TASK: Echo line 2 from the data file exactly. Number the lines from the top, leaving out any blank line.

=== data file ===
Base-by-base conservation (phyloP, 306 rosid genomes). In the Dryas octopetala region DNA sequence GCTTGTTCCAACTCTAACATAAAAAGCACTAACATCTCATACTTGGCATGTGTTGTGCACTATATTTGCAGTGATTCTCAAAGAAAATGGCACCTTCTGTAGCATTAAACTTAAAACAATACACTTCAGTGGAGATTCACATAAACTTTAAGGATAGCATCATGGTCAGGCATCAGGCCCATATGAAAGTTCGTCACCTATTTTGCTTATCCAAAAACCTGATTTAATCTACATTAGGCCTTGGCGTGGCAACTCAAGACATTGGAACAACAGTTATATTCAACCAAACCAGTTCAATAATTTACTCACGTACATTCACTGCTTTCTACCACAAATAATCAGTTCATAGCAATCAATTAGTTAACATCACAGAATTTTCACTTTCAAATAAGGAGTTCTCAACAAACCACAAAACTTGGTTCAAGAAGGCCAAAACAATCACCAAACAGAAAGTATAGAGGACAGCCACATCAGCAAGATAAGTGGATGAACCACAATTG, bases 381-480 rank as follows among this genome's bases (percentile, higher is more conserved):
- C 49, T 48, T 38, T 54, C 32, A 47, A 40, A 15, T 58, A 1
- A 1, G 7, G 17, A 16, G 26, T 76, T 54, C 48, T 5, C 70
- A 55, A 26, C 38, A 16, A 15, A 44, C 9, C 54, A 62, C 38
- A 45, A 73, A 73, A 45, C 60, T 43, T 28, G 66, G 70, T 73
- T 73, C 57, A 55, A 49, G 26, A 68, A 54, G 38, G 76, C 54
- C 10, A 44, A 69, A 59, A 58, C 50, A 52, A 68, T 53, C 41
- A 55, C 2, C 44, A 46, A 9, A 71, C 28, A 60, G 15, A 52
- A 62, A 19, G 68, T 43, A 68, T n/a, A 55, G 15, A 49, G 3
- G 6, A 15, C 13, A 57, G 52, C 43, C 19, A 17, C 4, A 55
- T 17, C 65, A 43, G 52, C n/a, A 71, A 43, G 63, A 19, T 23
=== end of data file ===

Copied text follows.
- C 49, T 48, T 38, T 54, C 32, A 47, A 40, A 15, T 58, A 1